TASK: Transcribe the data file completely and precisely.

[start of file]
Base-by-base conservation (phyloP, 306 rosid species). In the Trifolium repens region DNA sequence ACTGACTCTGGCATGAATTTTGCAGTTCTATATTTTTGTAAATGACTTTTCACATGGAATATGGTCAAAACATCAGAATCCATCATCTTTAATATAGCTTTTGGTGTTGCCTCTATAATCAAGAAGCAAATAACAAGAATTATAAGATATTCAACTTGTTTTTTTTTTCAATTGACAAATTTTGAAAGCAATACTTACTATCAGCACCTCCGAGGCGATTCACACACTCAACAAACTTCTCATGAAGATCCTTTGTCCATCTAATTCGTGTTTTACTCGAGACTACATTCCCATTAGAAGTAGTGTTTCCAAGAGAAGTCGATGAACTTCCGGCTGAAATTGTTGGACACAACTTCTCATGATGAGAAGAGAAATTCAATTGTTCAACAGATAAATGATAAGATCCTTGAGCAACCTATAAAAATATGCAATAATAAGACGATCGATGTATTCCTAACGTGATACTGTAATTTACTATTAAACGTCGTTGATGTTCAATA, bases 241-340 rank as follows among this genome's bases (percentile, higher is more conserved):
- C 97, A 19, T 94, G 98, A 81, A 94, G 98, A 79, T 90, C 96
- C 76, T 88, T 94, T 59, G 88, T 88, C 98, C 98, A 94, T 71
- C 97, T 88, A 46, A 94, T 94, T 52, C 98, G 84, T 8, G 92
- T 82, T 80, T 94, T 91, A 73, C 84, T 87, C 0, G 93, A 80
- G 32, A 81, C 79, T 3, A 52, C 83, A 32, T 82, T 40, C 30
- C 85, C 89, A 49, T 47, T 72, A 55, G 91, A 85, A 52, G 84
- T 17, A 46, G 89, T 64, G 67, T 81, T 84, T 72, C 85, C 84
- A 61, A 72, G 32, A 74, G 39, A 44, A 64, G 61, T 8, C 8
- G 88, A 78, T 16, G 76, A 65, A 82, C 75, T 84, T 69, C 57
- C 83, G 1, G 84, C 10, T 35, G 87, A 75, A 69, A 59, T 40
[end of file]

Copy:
Base-by-base conservation (phyloP, 306 rosid species). In the Trifolium repens region DNA sequence ACTGACTCTGGCATGAATTTTGCAGTTCTATATTTTTGTAAATGACTTTTCACATGGAATATGGTCAAAACATCAGAATCCATCATCTTTAATATAGCTTTTGGTGTTGCCTCTATAATCAAGAAGCAAATAACAAGAATTATAAGATATTCAACTTGTTTTTTTTTTCAATTGACAAATTTTGAAAGCAATACTTACTATCAGCACCTCCGAGGCGATTCACACACTCAACAAACTTCTCATGAAGATCCTTTGTCCATCTAATTCGTGTTTTACTCGAGACTACATTCCCATTAGAAGTAGTGTTTCCAAGAGAAGTCGATGAACTTCCGGCTGAAATTGTTGGACACAACTTCTCATGATGAGAAGAGAAATTCAATTGTTCAACAGATAAATGATAAGATCCTTGAGCAACCTATAAAAATATGCAATAATAAGACGATCGATGTATTCCTAACGTGATACTGTAATTTACTATTAAACGTCGTTGATGTTCAATA, bases 241-340 rank as follows among this genome's bases (percentile, higher is more conserved):
- C 97, A 19, T 94, G 98, A 81, A 94, G 98, A 79, T 90, C 96
- C 76, T 88, T 94, T 59, G 88, T 88, C 98, C 98, A 94, T 71
- C 97, T 88, A 46, A 94, T 94, T 52, C 98, G 84, T 8, G 92
- T 82, T 80, T 94, T 91, A 73, C 84, T 87, C 0, G 93, A 80
- G 32, A 81, C 79, T 3, A 52, C 83, A 32, T 82, T 40, C 30
- C 85, C 89, A 49, T 47, T 72, A 55, G 91, A 85, A 52, G 84
- T 17, A 46, G 89, T 64, G 67, T 81, T 84, T 72, C 85, C 84
- A 61, A 72, G 32, A 74, G 39, A 44, A 64, G 61, T 8, C 8
- G 88, A 78, T 16, G 76, A 65, A 82, C 75, T 84, T 69, C 57
- C 83, G 1, G 84, C 10, T 35, G 87, A 75, A 69, A 59, T 40